Finally, Mom, if you are reading this, thank you for modeling courage to me: courage to set aside and modify your aspirations for awhile, and for the courage to pick them up again. You’re an inspiration to many. Happy Mothers’ Day.

 

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A note to the peanut gallery

“You really shouldn’t leave your car running in the parking lot,” said the man with his reusable grocery bags tucked underneath his right arm.

“Excuse me?” I replied.

“You shouldn’t leave your car idling. It’s bad for the environment,” he said, his voice escalating.

“Are you kidding me?” I said, doing my best to keep my temper at bay. “My car has been on for 30 seconds while I put my daughter in her car seat.”

“Yeah, whatever–you need to be more environmentally conscious …” he muttered, briskly walking away.

Furious, I yelled: “Thanks for the unsolicited advice. It’s been super helpful!”

Yes, I yelled at a stranger across the grocery store parking lot.

I didn’t yell at him because I don’t care about the environment. I yelled at him because he saw 15 seconds of my life and decided that his personal agenda was to ensure that I knew I was doing my part to strengthen Global Warming.

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Photo credit: David Carillet

What Buddy didn’t see is that I loaded my groceries, took my cart back, and then got my 1-year-old settled into her car seat. Following that, I asked my 3-year-old no less than three times to come get into her seat. She was far too immersed with play on the sidewalk and refused to come over. I proceeded to tell her that her sister and I were going home. I hopped in the driver’s seat, turned on the car, and alas! peering in my window was my eldest, ready to get in her car seat. I strapped her in, closed the door, and looked up to see the disapproving eyes of some dude who has no context for anything.

What Buddy didn’t see is that not only did I bring reusable grocery bags to the store, I also brought my coffee in a travel mug, mine and my daughter’s drinks in reusable water bottles, and that I purchased as many organic and fare trade grocery items as our budget allows, knowing that certain types of food production, as well as waste, places an enormous burden on our earth.

What Buddy doesn’t see is that I am exhausted. I am operating on minimal sleep, spending my days with two beautiful creatures that insist on expressing their individuality and challenging me with their free will. All day long I am disciplining, teaching, engaging, inspiring, cheerleading, negotiating, coercing … I am bending over backwards trying to raise kids that think about other people and treat each other kindly. I am trying to model kindness (I definitely failed the test in the parking lot!). And the truth is, none of that stops when I leave the house. It extends.

What Buddy doesn’t see is that his trip to the grocery store looks very different from mine. A visit for him likely involves walking into the store, selecting items, putting them in his cart and paying. For me (and any other parent that bring their kids to the store), it involves strategy. A helluva lot of strategy. I do my best to shop at certain times of day when the kids are rested and in decent spirits. I pack snacks, drinks and play field-trip leader while navigating through the aisles. I make sure everyone has used the bathroom. I write my grocery list in order of where I need to walk in the store, and heaven forbid I realize I missed something in the pharmacy section when I am the produce department! I am constantly talking, asking questions and redirecting attentions. I am disciplining, mediating and doing my best to be the adult. When I get to the parking lot and finally have my kids and groceries loaded, the last thing I want to hear is a comment from the peanut gallery–from someone who observed me for an eighth of a minute!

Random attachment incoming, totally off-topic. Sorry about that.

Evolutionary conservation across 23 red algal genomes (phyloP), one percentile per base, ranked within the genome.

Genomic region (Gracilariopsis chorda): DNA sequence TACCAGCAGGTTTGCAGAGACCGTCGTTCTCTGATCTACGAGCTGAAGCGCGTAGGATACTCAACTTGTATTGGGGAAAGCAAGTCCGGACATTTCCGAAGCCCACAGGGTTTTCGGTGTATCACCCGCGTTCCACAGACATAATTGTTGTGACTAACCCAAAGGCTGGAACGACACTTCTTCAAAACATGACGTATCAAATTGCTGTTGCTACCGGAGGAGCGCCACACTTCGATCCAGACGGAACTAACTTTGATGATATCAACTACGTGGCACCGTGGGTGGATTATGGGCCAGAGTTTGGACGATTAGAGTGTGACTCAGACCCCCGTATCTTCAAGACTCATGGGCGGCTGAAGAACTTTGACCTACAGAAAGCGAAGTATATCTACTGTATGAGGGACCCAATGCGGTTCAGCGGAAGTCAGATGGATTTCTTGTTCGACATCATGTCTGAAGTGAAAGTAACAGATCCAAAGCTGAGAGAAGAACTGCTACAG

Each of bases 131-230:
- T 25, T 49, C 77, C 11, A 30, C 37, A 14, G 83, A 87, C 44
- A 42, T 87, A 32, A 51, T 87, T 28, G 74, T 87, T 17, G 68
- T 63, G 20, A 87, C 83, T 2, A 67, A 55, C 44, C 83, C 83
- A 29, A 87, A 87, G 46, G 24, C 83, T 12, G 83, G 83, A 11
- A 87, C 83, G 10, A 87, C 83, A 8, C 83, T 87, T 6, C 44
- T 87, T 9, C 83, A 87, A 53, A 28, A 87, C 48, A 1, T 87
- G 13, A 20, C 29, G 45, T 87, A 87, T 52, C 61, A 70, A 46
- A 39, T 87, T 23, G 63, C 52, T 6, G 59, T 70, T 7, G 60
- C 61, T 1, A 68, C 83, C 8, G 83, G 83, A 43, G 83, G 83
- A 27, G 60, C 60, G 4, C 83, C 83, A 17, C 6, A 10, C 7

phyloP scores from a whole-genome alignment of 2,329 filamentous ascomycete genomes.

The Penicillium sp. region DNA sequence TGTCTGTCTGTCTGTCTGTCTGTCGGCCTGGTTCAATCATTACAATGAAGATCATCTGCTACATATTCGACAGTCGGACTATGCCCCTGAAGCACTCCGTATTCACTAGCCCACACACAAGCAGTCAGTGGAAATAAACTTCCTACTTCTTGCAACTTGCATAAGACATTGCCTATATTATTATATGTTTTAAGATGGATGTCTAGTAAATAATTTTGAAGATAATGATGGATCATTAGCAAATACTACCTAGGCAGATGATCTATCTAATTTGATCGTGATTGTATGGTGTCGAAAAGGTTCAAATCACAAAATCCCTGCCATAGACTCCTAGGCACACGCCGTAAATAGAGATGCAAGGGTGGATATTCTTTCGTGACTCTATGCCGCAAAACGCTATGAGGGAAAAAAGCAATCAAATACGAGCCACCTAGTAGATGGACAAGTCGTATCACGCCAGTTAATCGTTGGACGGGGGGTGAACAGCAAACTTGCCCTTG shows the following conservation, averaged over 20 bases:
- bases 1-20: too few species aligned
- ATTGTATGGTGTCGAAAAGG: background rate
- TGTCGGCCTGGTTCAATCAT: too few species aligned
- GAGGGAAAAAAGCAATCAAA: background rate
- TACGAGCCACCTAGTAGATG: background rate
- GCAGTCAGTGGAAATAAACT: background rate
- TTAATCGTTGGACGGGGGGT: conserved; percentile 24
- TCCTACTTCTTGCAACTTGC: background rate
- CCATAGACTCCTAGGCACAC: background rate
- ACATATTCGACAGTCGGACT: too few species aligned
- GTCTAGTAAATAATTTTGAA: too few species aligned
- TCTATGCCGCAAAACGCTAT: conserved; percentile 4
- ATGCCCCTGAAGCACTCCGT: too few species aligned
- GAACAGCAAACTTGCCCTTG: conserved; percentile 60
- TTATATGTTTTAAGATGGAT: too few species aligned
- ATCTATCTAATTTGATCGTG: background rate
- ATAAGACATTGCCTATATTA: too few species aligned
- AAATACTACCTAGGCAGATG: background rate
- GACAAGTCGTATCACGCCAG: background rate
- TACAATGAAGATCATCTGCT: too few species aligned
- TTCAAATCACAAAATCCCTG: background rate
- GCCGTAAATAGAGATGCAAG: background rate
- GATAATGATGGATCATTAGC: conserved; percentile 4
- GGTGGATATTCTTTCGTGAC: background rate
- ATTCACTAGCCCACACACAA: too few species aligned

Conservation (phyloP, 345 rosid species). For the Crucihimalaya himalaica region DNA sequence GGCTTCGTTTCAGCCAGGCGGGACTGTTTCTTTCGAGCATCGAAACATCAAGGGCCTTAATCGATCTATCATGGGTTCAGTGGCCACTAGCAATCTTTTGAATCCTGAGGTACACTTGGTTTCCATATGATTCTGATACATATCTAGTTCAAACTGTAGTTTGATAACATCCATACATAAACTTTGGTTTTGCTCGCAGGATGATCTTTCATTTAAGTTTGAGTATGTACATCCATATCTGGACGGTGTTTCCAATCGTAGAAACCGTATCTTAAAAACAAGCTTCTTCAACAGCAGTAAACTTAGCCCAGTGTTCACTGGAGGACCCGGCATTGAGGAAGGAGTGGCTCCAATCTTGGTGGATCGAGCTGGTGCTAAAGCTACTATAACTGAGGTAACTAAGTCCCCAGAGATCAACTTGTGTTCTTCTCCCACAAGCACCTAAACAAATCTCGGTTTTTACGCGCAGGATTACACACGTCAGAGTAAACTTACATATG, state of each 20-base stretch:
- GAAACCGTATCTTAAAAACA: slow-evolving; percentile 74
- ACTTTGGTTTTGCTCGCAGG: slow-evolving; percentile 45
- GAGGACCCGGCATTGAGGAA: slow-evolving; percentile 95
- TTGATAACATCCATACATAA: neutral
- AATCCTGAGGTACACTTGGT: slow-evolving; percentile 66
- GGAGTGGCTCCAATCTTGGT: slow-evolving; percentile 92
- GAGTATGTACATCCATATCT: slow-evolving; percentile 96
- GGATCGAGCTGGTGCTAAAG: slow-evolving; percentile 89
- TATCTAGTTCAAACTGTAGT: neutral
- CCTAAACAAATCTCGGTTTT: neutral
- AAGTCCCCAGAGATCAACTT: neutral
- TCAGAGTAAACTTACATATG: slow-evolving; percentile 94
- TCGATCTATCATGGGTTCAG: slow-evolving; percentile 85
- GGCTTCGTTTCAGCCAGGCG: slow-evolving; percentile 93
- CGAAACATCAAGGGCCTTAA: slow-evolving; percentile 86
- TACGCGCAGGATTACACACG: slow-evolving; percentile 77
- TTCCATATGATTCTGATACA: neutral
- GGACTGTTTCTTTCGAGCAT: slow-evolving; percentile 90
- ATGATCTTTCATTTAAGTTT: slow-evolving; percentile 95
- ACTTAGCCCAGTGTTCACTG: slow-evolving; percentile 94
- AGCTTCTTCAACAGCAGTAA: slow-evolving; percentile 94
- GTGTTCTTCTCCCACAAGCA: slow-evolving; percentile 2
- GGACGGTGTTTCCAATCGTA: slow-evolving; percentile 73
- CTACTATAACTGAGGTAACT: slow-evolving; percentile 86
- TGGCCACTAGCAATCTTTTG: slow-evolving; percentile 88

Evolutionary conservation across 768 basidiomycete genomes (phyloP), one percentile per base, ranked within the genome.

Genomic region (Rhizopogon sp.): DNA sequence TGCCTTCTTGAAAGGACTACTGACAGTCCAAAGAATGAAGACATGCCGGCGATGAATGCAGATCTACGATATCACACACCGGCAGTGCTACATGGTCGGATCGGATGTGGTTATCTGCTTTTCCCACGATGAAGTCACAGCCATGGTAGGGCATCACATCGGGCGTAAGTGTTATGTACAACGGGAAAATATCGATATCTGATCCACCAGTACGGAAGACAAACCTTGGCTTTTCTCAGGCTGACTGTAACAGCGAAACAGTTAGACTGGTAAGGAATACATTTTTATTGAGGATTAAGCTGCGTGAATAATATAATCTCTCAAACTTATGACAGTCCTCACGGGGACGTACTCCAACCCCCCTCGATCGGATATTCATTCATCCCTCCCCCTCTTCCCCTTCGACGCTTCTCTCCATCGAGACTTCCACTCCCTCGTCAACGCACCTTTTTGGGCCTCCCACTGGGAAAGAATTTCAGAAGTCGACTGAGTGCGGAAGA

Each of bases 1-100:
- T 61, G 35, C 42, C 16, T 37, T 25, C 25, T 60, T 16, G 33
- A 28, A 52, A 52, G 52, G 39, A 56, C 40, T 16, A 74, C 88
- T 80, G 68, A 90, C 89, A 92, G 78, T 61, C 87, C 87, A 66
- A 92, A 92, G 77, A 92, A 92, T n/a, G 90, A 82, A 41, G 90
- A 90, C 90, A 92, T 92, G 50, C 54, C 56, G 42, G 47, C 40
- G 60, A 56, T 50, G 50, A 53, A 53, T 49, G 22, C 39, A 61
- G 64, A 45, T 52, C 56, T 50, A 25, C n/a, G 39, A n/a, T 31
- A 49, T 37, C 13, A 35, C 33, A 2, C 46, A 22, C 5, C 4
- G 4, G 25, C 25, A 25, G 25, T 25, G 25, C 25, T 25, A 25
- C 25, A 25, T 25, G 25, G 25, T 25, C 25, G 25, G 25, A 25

This got me thinking about how normal it has become for individuals in our society to critique and scrutinize one another on the basis of perception. We feel we are entitled to do so. But, perception is a person’s reality; it’s important for people to understand that perception is often flawed. Here’s a great example: a mother from Winnipeg, Manitoba had to endure a full interrogation from Child Family Services (CFS) after a neighbor reported that her children were left unattended while playing in the family’s fenced-in backyard. The children are ages ten, five and two. The neighbor saw the children, perceiving that they weren’t being supervised. What the neighbor didn’t see was that the mother was in the home, tidying up on the main floor, and that she had full views of her kids through the windows; the neighbor didn’t see or witness conversations about strangers that the parents have had with their children; the neighbor didn’t see a lot.

Much like Plato’s Allegory of the Cave, we are a society that sees shadows of truth and interpret them as reality. Social media, for example, has created a space where individuals can say whatever they want with no regard for facts. There’s no meter filtering statements with a true or false button. It’s all based on matters of opinion–opinions that have largely been created by perception.

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Credit: Kerry Halladay